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. Last Updated: 07/27/2016

Open Season on Mayors

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It sometimes seems like not a week has gone by in the past year without some mayor having charges brought against him for some crime or another. One by one these municipal leaders have fallen prey to the long arm of the law. Those who have run afoul of the law hail from small cities like Klimovsk, near Moscow, and Sakhalin Island's Kholmsk, or from huge metropolises like Volgograd; some were new to their posts, like the mayors of Arkhangelsk and Vladivostok, while others had been in office for more than 10 years, like the mayors of Tomsk and Tolyatti. At a recent State Duma hearing, it was noted that mayors in 14 regions are currently under investigation, although the actual number is higher when we include mayors in cities that are not regional capitals.

It is hard to believe this is a coincidence. Is the Kremlin orchestrating a deliberate attack on mayors as some analysts contend? These arguments draw a parallel with the government's campaign against Yukos and its battle to keep from getting taken over by the state. I think the case with the mayors is at once simpler and more complex.

There appear to be at least three reasons for this "persecution of mayors." The first is the significant curtailment of the role and influence of mayors as a result of municipal government reforms. As they lose their influence, a natural re-allocation of status and authority is taking place. Mayors are losing the relative immunity from prosecution they enjoyed as major figures among regional elites. Business groups that relied on local mayors for patronage have either lost out as their patrons lost clout or realigned themselves with other influential players.

The second factor is connected with the post-Beslan reforms, and in particular President Vladimir Putin's decision that governors should be appointed rather than elected. As governors are now within the vertical structure of executive power and functioning as appointed officials, mayors represent a certain counterbalance to their authority -- a fact that is not particularly welcome for the Kremlin. Mayors have drawn more attention from both governors and law enforcement agencies as a result. This is especially true for the mayors of regional capitals, who traditionally were second in power only to the governor.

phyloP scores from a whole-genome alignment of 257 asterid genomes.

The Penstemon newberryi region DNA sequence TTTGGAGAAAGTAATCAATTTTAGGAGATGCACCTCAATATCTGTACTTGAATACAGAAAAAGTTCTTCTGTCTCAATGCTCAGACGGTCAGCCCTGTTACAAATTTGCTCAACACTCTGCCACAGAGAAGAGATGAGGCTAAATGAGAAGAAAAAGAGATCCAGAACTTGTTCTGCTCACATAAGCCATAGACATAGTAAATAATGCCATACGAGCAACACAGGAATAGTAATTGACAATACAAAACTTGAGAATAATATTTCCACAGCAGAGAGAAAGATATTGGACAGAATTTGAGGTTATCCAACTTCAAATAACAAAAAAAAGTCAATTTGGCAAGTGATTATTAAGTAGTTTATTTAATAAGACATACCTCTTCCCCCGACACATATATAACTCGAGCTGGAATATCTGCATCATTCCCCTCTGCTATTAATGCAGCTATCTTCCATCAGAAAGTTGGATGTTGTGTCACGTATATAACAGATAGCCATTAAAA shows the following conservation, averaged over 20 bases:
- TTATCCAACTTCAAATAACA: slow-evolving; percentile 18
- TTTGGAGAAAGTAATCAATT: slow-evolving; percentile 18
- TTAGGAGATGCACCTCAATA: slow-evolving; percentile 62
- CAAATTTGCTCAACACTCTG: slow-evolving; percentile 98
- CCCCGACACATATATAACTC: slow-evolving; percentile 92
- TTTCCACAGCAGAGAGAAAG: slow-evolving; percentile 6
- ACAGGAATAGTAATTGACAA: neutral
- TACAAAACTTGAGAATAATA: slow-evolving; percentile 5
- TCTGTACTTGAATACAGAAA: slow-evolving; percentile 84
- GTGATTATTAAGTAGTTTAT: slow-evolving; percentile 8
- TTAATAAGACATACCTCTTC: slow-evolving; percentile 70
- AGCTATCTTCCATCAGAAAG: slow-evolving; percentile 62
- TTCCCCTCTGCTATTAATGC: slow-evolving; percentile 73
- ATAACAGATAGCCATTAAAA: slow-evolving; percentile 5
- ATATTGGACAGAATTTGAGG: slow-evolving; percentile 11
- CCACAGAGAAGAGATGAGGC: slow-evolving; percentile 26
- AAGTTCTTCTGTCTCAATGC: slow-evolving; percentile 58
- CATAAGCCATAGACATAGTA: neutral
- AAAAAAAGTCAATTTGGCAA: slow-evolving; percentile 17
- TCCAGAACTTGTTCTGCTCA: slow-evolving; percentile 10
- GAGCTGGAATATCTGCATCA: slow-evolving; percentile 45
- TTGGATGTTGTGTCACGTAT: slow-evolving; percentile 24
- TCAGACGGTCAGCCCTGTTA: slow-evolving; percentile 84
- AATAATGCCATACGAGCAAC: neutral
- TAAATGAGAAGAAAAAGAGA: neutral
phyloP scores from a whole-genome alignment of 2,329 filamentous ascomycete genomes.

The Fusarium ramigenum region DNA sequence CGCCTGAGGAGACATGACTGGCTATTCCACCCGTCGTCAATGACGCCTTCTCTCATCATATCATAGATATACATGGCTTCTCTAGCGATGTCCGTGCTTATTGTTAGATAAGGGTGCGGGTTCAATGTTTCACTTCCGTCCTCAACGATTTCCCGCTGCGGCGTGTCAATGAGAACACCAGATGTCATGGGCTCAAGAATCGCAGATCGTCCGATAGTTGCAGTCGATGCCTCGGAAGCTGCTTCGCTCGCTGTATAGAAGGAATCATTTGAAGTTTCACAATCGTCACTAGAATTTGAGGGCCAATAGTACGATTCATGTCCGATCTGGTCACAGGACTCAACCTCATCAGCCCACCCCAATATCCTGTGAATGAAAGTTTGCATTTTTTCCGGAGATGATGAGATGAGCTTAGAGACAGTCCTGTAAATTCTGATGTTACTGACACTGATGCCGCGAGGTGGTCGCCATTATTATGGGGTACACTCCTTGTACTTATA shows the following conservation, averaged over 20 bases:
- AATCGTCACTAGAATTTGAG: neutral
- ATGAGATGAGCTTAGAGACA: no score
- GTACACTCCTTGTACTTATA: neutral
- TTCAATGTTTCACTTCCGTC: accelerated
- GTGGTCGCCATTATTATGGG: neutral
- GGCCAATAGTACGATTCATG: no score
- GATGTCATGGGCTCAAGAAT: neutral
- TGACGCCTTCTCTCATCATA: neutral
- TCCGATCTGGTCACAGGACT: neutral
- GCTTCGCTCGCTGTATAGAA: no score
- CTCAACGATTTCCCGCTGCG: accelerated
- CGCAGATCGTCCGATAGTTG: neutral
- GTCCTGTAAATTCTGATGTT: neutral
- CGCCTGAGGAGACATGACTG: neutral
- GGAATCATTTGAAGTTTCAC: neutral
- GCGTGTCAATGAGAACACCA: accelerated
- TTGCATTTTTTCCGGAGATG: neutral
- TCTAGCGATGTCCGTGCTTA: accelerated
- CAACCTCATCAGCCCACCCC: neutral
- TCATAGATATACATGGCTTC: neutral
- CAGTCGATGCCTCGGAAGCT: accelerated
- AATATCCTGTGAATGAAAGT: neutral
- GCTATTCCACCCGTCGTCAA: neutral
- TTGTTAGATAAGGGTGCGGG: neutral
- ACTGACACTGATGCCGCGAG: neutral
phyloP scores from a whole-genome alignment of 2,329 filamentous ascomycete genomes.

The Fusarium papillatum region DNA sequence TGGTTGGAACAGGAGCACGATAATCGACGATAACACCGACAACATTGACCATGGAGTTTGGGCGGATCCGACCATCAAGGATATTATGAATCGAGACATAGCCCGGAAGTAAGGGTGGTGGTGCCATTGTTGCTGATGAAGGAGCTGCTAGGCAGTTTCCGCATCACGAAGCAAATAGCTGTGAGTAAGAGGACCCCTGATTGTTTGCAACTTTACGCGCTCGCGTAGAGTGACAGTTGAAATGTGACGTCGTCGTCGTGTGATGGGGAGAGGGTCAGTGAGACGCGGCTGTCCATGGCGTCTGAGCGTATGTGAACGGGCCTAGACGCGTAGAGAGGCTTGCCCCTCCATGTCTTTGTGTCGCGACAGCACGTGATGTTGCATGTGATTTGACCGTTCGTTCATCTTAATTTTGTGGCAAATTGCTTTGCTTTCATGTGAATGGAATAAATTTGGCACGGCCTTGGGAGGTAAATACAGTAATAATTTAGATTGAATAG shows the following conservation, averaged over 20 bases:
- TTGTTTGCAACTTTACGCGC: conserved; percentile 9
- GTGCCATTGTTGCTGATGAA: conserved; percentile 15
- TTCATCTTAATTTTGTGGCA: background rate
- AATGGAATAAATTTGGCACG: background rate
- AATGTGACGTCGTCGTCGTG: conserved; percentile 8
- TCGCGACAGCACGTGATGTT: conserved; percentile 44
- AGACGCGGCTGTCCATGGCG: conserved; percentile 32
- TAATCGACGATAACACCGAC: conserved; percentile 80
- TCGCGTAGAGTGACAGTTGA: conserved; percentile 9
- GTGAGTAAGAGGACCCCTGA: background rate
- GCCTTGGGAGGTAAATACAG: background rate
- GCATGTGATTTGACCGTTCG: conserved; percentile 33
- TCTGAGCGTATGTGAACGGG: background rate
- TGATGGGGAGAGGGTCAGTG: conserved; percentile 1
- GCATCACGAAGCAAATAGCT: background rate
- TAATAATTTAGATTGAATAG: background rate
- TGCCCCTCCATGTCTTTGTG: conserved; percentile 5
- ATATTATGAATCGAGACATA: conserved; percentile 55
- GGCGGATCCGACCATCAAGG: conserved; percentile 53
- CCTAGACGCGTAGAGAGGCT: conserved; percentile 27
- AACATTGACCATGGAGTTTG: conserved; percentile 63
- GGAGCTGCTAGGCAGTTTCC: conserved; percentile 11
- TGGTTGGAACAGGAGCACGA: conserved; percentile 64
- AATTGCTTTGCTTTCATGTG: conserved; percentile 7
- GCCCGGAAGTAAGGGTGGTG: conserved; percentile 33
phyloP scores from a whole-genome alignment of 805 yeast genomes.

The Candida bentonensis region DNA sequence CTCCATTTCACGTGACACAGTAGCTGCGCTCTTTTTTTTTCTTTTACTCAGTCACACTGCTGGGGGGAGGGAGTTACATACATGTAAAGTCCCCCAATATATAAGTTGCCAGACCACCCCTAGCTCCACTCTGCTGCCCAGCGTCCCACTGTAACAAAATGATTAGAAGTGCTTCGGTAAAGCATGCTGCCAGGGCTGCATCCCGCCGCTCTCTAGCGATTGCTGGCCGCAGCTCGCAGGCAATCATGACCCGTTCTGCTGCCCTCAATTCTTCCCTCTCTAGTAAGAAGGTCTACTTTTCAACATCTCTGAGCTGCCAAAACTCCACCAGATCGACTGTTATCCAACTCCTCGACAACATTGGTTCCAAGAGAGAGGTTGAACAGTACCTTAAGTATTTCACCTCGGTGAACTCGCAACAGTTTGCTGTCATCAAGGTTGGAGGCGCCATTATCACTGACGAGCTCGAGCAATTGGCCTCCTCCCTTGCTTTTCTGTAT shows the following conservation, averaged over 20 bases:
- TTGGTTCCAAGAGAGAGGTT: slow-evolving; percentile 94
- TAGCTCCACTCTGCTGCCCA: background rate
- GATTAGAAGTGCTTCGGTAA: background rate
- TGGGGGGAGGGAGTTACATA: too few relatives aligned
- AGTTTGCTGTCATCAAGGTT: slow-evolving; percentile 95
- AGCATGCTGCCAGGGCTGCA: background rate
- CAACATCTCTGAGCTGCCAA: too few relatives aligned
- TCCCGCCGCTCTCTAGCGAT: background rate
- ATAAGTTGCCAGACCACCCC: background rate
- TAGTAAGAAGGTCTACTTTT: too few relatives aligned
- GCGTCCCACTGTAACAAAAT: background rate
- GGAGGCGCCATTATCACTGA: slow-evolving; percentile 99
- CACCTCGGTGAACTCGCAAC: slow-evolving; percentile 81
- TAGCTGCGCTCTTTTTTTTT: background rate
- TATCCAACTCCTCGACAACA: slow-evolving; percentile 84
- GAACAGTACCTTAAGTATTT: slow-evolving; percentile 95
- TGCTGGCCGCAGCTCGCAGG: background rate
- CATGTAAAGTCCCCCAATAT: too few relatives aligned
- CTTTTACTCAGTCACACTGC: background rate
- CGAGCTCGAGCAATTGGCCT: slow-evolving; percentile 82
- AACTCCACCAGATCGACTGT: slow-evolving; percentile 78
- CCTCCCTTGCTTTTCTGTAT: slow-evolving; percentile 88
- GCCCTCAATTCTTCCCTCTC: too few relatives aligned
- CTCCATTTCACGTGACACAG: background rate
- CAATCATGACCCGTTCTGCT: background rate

The third factor is purely economic and is connected with the struggle developing over property ownership in regional centers. At stake is the most valuable real estate in each region, as well as the juiciest tidbits of municipal property that cities will have to divest themselves of in the near future in accordance with current reforms. Wherever there is business there is politics, and with little progress so far on the national project for housing, there is the temptation to try to label mayors as the primary culprits behind the delays. A significant precedent was established in this area by a recent Supreme Court ruling that land rights in Nizhny Novgorod fall under regional and not municipal authority.

With the formation of A Just Russia as the second party of power, the difficulties presented by independent mayors took on a new political dimension. This is something like what happened in the year leading up to the 2000 presidential election, when most mayors aligned themselves with Mayor Yury Luzhkov's Fatherland-All Russia , in opposition to governors. Now mayors in a number of regional capitals have found themselves heading up local opposition parties. This kind of tactic is effective in cities where the politics are highly polarized and the governor's clan is aligned against a powerful clan surrounding the mayor, as is the case in Voronezh, Chelyabinsk, Irkutsk and Yekaterinburg, among others. For A Just Russia and, to a lesser degree, individual mayors, there is a growing desire to trade their now less prestigious and even dangerous jobs for a governorship, or at least the speaker's chair in the regional legislature. The mayor's job is losing its status as a relatively independent political position. In essence, the office of mayor is being forced onto the Procrustean bed of uniform vertical authority -- and anyone who doesn't fit the mold will be expelled from the mix.

There are no ideal mayors, just as there are no ideal governors or presidents. Mayors are simply executive managers working in Russia's very difficult and often contradictory conditions. Napoleon's condition that quartermasters working for less than one year could be summarily shot without a court hearing or investigation captures something of the flavor of the Kremlin's attitude toward mayors. In the continuing struggle between federal and municipal authorities, this purging and the increasingly primitive political environment have rendered the independent and relatively powerful mayor of the past an endangered species.

Nikolai Petrov is a scholar in residence at the Carnegie Moscow Center.